This isn't how I understand it if by "resolution" you mean "quality" or "fidelity" ... I thought bit depth was only an indicator of a potential to resolve dynamic range, and as long as your lowest signal lies sufficiently above the noise floor of the converters themselves then the quality won't suffer whether you record your peaks at -30dbfs or -3dbfs...

Old 9th June 2006
  #33
(Without reading anything but the first post), I think "B" is clearer and would probably pick that one. "A" is okay too, though, and I'd guess that one's the Fatso.
Old 9th June 2006
  #34
(Having now read the other posts) maybe I should get me a Fatso.
Old 10th June 2006
  #35
The Distressor's "daddy"
 
Dave Derr's Avatar
 

RECORD FULL SCALE

Quote:
Originally Posted by norman_nomad
This isn't how I understand it if by "resolution" you mean "quality" or "fidelity" ... I thought bit depth was only an indicator of a potential to resolve dynamic range, and as long as your lowest signal lies sufficiently above the noise floor of the converters themselves then the quality won't suffer whether you record your peaks at -30dbfs or -3dbfs...
Eeek. Never record where your peaks are -30dBfs unless you are going for a noisier, lower quality sound. Remember the first bits are your most accurate and important. Each bit gets less accurate. Once you reach the 19th bit on a current 24 bit converter, you are starting to be just noise and distortion. The last 5 bits are close to useless for anything except dither. So if you throw away 30dB of the most important bits, you end up with an "theoretical" 19 bit converter. BUT, since the last 5 bits are questionable like I said, NOW YOU HAVE TURNED YOUR 24 BIT CONVERTER INTO A GOOD 14 BIT CONVERTER. What a waste!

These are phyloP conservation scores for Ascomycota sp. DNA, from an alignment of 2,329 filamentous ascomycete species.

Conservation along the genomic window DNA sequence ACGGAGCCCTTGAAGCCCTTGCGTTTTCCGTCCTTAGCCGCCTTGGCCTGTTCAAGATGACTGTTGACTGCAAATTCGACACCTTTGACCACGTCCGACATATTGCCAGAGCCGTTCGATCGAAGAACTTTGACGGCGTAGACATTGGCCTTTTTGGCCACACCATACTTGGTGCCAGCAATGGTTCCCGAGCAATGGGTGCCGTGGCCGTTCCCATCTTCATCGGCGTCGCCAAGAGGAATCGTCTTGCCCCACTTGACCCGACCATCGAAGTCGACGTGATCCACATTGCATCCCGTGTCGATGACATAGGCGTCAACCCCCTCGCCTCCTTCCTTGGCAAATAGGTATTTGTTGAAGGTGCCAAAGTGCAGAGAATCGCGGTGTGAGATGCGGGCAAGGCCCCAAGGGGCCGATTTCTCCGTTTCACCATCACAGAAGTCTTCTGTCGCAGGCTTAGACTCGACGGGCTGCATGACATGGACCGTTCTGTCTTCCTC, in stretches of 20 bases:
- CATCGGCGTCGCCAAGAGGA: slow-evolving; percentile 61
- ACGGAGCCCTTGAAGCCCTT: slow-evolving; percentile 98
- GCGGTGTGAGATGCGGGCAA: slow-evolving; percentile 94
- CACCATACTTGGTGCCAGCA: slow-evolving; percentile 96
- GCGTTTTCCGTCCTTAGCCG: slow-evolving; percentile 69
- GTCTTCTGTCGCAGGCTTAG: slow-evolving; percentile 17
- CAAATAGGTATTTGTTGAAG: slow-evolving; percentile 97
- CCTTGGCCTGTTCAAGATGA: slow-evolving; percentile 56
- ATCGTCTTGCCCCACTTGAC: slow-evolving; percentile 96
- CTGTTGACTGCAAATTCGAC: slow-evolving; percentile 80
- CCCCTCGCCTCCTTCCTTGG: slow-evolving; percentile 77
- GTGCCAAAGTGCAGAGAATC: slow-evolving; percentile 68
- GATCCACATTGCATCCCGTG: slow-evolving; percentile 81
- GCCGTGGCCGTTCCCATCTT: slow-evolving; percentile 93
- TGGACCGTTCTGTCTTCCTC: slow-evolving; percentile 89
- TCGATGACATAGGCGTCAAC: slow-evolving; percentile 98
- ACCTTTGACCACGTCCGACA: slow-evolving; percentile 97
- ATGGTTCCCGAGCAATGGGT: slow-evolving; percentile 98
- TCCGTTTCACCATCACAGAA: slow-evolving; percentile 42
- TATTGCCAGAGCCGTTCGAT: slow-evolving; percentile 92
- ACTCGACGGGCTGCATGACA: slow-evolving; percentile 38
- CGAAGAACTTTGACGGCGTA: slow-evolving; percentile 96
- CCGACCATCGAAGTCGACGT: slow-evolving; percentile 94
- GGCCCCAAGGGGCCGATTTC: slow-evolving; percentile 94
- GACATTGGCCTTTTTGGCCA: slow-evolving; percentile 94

Record right up to Full Scale if you can. The digital converter is best there. If you hear distortion or some degradation there, you need to troubleshoot. Poorly designed software in DAWS does sometimes clip, especially in Plug ins. Often in Protools you should watch or listen for clipping and attenuate the input to a plug in.
Old 10th June 2006
  #36
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Dave is Spot on concerning resolution incidentally you also lose resolution when using a plugin compressor...as you decrease the gain via any plug in you decrease bit resolution as well.... George Massenburg Has mentioned this many times I believe a 6 db decrease in gain amounts to a one bit loss .... this in one reason why I use analog compression on the output of my 2buss in fact the fatso has not Left my 2 buss in 3 years....


cheers
SP
Old 10th June 2006
  #37
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"losing a bit here or there or using an old 16 bit converter at 44.1KHz will hardly mean a thing when its over."

Right on it Dave!! The general sound you've created is the important point here, you can't fix anything by processing it in a specific way after the mix is done. Is it **** it will stay **** but in a different colour.